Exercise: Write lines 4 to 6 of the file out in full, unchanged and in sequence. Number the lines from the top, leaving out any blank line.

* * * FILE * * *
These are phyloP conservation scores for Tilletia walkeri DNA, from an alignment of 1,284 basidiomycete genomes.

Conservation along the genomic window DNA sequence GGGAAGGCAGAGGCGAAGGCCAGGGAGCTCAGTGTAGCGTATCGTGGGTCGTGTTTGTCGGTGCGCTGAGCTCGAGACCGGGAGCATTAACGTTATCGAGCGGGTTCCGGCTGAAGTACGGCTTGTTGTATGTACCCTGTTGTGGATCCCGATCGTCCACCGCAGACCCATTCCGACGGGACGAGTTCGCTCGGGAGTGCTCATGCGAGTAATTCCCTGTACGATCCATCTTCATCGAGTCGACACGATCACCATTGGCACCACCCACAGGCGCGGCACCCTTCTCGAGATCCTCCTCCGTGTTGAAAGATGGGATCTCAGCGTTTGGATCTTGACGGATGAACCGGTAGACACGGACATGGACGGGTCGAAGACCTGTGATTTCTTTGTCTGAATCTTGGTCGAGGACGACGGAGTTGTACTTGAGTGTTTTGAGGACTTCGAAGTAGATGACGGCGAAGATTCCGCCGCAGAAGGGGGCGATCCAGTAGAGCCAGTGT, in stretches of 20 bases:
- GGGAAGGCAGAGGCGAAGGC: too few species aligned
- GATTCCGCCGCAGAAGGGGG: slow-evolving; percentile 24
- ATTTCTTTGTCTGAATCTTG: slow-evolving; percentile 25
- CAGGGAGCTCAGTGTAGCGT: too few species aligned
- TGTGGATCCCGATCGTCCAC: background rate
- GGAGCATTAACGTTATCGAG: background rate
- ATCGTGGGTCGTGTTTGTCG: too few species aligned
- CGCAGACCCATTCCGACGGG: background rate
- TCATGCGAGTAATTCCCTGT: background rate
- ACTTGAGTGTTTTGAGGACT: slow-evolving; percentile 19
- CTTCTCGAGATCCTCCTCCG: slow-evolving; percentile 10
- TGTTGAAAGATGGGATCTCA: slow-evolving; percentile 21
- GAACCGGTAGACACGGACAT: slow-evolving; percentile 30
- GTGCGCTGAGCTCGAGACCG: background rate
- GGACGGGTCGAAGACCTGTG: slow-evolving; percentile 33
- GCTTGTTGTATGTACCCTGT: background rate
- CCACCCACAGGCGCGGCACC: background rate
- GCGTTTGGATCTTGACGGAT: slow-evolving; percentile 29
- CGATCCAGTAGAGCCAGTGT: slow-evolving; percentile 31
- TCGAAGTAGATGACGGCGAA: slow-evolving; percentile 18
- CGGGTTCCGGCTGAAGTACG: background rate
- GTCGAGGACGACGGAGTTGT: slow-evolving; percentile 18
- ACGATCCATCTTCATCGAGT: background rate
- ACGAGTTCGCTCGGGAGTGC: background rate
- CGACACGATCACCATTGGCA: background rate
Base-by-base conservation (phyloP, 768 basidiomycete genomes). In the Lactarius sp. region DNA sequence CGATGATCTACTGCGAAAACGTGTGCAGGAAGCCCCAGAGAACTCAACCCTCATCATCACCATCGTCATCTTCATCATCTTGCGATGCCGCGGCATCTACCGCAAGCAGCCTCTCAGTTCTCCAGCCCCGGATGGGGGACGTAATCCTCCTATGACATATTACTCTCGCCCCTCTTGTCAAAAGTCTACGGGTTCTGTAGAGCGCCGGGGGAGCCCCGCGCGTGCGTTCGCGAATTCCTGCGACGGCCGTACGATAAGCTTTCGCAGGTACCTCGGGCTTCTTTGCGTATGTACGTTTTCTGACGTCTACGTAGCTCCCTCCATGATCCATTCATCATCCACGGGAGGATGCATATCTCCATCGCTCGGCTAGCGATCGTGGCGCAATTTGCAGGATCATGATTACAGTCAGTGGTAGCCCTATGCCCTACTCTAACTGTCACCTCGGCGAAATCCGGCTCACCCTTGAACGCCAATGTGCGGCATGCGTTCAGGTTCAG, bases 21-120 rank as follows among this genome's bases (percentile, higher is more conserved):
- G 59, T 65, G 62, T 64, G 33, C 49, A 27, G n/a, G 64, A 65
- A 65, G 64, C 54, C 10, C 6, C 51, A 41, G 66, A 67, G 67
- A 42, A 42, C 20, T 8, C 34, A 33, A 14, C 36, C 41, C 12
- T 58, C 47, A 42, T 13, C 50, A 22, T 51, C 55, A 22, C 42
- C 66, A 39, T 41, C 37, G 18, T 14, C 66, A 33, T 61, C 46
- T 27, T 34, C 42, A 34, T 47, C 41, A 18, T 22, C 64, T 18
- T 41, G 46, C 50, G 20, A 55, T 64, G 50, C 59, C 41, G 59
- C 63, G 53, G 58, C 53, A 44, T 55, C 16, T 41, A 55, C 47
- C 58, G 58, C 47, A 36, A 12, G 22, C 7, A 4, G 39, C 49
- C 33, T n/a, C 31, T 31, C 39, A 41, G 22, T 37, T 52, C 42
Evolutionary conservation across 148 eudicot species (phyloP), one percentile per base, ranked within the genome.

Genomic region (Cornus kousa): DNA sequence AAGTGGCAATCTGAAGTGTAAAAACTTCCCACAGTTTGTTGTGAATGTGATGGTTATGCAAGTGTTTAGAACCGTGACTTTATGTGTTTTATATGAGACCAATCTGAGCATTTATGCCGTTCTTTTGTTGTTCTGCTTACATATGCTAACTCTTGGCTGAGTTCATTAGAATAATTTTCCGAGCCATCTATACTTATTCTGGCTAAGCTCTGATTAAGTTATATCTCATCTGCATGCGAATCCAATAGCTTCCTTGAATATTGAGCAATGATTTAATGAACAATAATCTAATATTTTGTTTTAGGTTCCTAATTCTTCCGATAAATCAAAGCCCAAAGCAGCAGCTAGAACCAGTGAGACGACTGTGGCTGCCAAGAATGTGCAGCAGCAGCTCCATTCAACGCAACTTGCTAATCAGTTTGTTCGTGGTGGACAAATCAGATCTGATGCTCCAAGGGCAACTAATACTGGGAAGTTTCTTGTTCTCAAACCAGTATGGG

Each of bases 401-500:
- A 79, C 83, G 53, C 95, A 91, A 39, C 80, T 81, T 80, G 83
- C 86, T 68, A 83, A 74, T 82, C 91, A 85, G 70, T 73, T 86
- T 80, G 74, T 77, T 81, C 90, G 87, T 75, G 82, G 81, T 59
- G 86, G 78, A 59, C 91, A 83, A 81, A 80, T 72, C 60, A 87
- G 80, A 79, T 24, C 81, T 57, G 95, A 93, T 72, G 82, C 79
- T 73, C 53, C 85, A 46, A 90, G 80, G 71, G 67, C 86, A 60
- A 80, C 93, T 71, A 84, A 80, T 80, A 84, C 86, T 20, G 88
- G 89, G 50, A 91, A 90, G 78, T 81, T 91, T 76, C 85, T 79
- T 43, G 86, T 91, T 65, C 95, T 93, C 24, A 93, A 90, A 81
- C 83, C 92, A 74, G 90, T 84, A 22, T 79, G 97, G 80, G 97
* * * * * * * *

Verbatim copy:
- GATTCCGCCGCAGAAGGGGG: slow-evolving; percentile 24
- ATTTCTTTGTCTGAATCTTG: slow-evolving; percentile 25
- CAGGGAGCTCAGTGTAGCGT: too few species aligned